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The legal bases on which the police and other agencies make referrals of personal information to Victim Support

The police can rely on performance of a public task, compliance with a legal obligation, or the consent of the individual the information is about as the legal basis for making referrals of personal information to Victim Support so that services can be provided to victims and witnesses of crime. Voluntary sector agencies must obtain the consent of the individual the information is about for the sharing of personal information with another agency in relation to services to victims and witnesses of crime. The legal bases of public task and legal obligation do not extend to voluntary sector providers in relation to sharing personal information with other service providers.

The Victims’ Code of Practice issued under Section 32 of the Domestic Violence, Crime and Victims Act 2004 demonstrates that the provision of personal information to Victim Support for the purpose of services being provided to victims and witnesses of crime has a clear basis in law.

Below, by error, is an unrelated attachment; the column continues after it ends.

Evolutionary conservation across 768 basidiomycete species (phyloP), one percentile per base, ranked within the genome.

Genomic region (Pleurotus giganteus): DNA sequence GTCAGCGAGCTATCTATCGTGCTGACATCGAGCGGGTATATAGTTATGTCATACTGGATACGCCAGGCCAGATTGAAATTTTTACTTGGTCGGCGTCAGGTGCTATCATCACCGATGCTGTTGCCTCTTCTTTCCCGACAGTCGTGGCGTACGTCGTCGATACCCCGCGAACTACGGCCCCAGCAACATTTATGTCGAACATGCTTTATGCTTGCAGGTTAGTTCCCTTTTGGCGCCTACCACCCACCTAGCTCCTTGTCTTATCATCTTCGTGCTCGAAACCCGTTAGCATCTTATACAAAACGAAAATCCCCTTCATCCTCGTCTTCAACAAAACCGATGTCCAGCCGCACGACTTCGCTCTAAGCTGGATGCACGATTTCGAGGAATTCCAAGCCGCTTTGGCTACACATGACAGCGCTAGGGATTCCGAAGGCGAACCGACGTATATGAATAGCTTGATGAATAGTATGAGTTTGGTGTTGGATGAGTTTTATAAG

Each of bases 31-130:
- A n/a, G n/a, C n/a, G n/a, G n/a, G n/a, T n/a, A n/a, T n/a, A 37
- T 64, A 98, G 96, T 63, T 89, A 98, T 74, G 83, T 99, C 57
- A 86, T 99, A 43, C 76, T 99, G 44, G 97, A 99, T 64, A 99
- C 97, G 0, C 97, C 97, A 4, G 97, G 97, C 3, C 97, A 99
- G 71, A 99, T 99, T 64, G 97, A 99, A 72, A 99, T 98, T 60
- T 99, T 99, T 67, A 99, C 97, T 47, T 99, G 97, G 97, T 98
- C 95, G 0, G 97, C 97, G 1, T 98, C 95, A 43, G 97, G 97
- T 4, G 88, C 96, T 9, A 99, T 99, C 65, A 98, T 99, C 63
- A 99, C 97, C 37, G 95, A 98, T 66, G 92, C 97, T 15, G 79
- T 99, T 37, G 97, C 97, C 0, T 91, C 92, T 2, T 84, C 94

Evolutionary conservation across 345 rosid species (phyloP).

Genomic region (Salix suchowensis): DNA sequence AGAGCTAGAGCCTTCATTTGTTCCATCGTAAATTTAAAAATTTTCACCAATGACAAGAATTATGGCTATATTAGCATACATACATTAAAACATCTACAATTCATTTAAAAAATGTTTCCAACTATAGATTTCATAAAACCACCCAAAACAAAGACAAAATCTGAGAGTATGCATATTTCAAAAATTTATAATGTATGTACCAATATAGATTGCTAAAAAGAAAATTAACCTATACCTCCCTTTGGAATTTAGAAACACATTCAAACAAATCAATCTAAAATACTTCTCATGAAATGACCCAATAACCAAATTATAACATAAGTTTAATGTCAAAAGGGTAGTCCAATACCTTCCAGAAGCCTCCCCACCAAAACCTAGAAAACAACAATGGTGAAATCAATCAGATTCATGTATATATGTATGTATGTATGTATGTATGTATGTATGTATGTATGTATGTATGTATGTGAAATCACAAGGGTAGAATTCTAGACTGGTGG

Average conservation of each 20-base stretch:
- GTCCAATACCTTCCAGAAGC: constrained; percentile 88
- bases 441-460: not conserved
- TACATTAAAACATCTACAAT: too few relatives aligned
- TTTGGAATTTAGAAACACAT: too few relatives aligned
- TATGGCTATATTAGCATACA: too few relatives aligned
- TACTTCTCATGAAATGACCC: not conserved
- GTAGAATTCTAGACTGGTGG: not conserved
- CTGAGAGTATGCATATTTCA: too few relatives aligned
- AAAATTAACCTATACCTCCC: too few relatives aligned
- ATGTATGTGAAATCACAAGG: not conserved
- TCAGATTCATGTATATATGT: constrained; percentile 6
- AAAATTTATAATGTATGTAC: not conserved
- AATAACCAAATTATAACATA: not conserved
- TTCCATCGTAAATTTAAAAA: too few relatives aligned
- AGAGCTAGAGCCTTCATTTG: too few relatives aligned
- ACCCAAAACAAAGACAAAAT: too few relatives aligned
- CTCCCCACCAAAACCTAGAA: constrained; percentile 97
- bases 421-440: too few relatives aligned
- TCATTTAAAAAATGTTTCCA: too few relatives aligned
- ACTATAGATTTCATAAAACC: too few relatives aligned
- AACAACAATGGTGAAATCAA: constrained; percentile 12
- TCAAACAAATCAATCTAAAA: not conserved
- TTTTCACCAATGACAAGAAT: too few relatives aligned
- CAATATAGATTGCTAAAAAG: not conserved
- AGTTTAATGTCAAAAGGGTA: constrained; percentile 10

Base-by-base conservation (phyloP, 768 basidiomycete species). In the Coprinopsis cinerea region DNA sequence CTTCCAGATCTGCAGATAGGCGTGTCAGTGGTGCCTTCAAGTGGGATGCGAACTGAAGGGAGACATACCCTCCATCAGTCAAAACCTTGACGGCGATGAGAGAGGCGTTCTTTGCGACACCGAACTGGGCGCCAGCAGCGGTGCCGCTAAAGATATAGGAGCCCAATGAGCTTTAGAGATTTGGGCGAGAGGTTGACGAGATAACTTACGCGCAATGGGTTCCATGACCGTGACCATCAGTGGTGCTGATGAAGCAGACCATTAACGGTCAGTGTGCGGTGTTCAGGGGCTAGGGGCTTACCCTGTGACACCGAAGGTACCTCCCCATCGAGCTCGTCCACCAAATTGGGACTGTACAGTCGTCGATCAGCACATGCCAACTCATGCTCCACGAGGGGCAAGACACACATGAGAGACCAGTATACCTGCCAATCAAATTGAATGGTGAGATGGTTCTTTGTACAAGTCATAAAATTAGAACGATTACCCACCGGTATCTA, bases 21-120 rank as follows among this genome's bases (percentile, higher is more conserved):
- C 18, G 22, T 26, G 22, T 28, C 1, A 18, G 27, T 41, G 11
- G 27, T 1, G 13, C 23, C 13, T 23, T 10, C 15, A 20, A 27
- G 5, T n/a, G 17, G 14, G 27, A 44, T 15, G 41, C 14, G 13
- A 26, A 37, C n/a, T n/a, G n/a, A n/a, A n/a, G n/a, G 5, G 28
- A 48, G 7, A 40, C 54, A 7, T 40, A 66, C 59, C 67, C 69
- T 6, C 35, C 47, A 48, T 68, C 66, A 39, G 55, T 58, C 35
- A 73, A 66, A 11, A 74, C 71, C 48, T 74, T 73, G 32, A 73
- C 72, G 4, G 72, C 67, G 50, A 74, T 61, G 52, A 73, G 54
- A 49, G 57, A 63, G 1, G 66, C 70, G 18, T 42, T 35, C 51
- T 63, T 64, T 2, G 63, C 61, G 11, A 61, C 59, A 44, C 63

Some personal information is considered sensitive information (known as special category data), in that it reveals an individual’s racial or ethnic origin, political opinions, religious or philosophical beliefs, trade union membership, information concerning their health or sex life, or sexual orientation, and genetic or biometric information. Where the police need to provide such information to Victim Support for the purpose of services to victims and witnesses of crime, the police can use either processing being required for reasons of substantial public interest or the explicit consent of the individual the information is about as the legal basis for providing the information.

Voluntary sector agencies must obtain the explicit consent of the individual the information is about for the sharing of such information with another agency in relation to services to victims and witnesses of crime.

An individual can ask the police not to have their personal information referred to Victim Support. The consequences would be that the individual may not benefit or fully benefit from the services that are available to victims and witnesses of crime. The individual can still choose to refer themselves at a later date.

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